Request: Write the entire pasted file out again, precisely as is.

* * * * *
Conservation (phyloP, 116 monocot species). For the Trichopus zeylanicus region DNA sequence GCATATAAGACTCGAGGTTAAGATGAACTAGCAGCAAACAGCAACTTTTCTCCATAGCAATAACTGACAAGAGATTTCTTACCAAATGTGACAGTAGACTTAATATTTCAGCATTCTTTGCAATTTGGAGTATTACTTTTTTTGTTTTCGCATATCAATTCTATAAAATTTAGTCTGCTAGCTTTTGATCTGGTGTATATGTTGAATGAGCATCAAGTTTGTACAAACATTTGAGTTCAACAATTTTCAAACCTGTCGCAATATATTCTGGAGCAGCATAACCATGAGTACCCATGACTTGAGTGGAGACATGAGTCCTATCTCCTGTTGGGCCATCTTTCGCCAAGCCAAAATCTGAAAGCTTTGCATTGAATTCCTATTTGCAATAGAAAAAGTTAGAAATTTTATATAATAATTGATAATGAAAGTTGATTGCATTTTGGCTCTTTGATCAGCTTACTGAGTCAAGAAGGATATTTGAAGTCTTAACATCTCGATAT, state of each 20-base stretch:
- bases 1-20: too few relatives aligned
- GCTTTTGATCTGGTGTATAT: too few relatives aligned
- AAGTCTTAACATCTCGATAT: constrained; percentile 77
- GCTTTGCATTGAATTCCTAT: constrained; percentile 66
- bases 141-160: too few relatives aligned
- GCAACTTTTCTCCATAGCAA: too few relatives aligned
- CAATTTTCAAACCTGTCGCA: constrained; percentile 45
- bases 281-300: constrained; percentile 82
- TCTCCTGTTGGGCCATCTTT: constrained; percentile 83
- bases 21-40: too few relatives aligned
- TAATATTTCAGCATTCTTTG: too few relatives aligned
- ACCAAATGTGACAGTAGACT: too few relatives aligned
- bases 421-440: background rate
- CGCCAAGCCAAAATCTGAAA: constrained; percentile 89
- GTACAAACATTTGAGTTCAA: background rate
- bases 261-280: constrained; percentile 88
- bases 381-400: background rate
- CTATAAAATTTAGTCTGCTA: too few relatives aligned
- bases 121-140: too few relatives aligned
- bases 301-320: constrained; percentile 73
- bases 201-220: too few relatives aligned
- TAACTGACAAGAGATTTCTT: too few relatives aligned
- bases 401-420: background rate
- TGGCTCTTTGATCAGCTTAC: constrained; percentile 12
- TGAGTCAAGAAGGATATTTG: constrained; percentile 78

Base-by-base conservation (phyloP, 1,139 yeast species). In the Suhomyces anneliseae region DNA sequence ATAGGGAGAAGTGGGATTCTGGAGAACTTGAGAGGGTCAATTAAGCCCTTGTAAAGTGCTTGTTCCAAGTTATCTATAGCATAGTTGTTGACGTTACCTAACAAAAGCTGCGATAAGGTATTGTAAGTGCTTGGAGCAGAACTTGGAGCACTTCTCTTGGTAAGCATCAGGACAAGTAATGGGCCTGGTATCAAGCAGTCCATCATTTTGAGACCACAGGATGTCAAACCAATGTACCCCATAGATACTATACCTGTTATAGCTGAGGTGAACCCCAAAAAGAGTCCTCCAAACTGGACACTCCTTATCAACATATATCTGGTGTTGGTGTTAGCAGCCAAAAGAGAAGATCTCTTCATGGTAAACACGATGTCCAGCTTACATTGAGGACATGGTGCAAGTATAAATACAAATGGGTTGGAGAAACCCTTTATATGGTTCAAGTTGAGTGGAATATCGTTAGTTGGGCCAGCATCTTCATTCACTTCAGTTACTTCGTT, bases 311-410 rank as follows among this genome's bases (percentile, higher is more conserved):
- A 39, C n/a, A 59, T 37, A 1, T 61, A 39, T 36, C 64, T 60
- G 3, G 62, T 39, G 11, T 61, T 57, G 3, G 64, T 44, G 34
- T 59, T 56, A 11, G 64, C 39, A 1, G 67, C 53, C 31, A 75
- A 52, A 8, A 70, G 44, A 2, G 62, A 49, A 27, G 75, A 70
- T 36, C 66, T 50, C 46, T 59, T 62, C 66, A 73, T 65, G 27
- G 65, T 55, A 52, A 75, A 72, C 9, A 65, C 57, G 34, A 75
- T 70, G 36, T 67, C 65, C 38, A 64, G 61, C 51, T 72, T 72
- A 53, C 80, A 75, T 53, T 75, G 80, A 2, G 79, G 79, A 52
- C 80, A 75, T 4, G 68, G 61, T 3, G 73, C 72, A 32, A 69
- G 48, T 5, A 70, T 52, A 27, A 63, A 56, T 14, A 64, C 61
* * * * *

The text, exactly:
Conservation (phyloP, 116 monocot species). For the Trichopus zeylanicus region DNA sequence GCATATAAGACTCGAGGTTAAGATGAACTAGCAGCAAACAGCAACTTTTCTCCATAGCAATAACTGACAAGAGATTTCTTACCAAATGTGACAGTAGACTTAATATTTCAGCATTCTTTGCAATTTGGAGTATTACTTTTTTTGTTTTCGCATATCAATTCTATAAAATTTAGTCTGCTAGCTTTTGATCTGGTGTATATGTTGAATGAGCATCAAGTTTGTACAAACATTTGAGTTCAACAATTTTCAAACCTGTCGCAATATATTCTGGAGCAGCATAACCATGAGTACCCATGACTTGAGTGGAGACATGAGTCCTATCTCCTGTTGGGCCATCTTTCGCCAAGCCAAAATCTGAAAGCTTTGCATTGAATTCCTATTTGCAATAGAAAAAGTTAGAAATTTTATATAATAATTGATAATGAAAGTTGATTGCATTTTGGCTCTTTGATCAGCTTACTGAGTCAAGAAGGATATTTGAAGTCTTAACATCTCGATAT, state of each 20-base stretch:
- bases 1-20: too few relatives aligned
- GCTTTTGATCTGGTGTATAT: too few relatives aligned
- AAGTCTTAACATCTCGATAT: constrained; percentile 77
- GCTTTGCATTGAATTCCTAT: constrained; percentile 66
- bases 141-160: too few relatives aligned
- GCAACTTTTCTCCATAGCAA: too few relatives aligned
- CAATTTTCAAACCTGTCGCA: constrained; percentile 45
- bases 281-300: constrained; percentile 82
- TCTCCTGTTGGGCCATCTTT: constrained; percentile 83
- bases 21-40: too few relatives aligned
- TAATATTTCAGCATTCTTTG: too few relatives aligned
- ACCAAATGTGACAGTAGACT: too few relatives aligned
- bases 421-440: background rate
- CGCCAAGCCAAAATCTGAAA: constrained; percentile 89
- GTACAAACATTTGAGTTCAA: background rate
- bases 261-280: constrained; percentile 88
- bases 381-400: background rate
- CTATAAAATTTAGTCTGCTA: too few relatives aligned
- bases 121-140: too few relatives aligned
- bases 301-320: constrained; percentile 73
- bases 201-220: too few relatives aligned
- TAACTGACAAGAGATTTCTT: too few relatives aligned
- bases 401-420: background rate
- TGGCTCTTTGATCAGCTTAC: constrained; percentile 12
- TGAGTCAAGAAGGATATTTG: constrained; percentile 78

Base-by-base conservation (phyloP, 1,139 yeast species). In the Suhomyces anneliseae region DNA sequence ATAGGGAGAAGTGGGATTCTGGAGAACTTGAGAGGGTCAATTAAGCCCTTGTAAAGTGCTTGTTCCAAGTTATCTATAGCATAGTTGTTGACGTTACCTAACAAAAGCTGCGATAAGGTATTGTAAGTGCTTGGAGCAGAACTTGGAGCACTTCTCTTGGTAAGCATCAGGACAAGTAATGGGCCTGGTATCAAGCAGTCCATCATTTTGAGACCACAGGATGTCAAACCAATGTACCCCATAGATACTATACCTGTTATAGCTGAGGTGAACCCCAAAAAGAGTCCTCCAAACTGGACACTCCTTATCAACATATATCTGGTGTTGGTGTTAGCAGCCAAAAGAGAAGATCTCTTCATGGTAAACACGATGTCCAGCTTACATTGAGGACATGGTGCAAGTATAAATACAAATGGGTTGGAGAAACCCTTTATATGGTTCAAGTTGAGTGGAATATCGTTAGTTGGGCCAGCATCTTCATTCACTTCAGTTACTTCGTT, bases 311-410 rank as follows among this genome's bases (percentile, higher is more conserved):
- A 39, C n/a, A 59, T 37, A 1, T 61, A 39, T 36, C 64, T 60
- G 3, G 62, T 39, G 11, T 61, T 57, G 3, G 64, T 44, G 34
- T 59, T 56, A 11, G 64, C 39, A 1, G 67, C 53, C 31, A 75
- A 52, A 8, A 70, G 44, A 2, G 62, A 49, A 27, G 75, A 70
- T 36, C 66, T 50, C 46, T 59, T 62, C 66, A 73, T 65, G 27
- G 65, T 55, A 52, A 75, A 72, C 9, A 65, C 57, G 34, A 75
- T 70, G 36, T 67, C 65, C 38, A 64, G 61, C 51, T 72, T 72
- A 53, C 80, A 75, T 53, T 75, G 80, A 2, G 79, G 79, A 52
- C 80, A 75, T 4, G 68, G 61, T 3, G 73, C 72, A 32, A 69
- G 48, T 5, A 70, T 52, A 27, A 63, A 56, T 14, A 64, C 61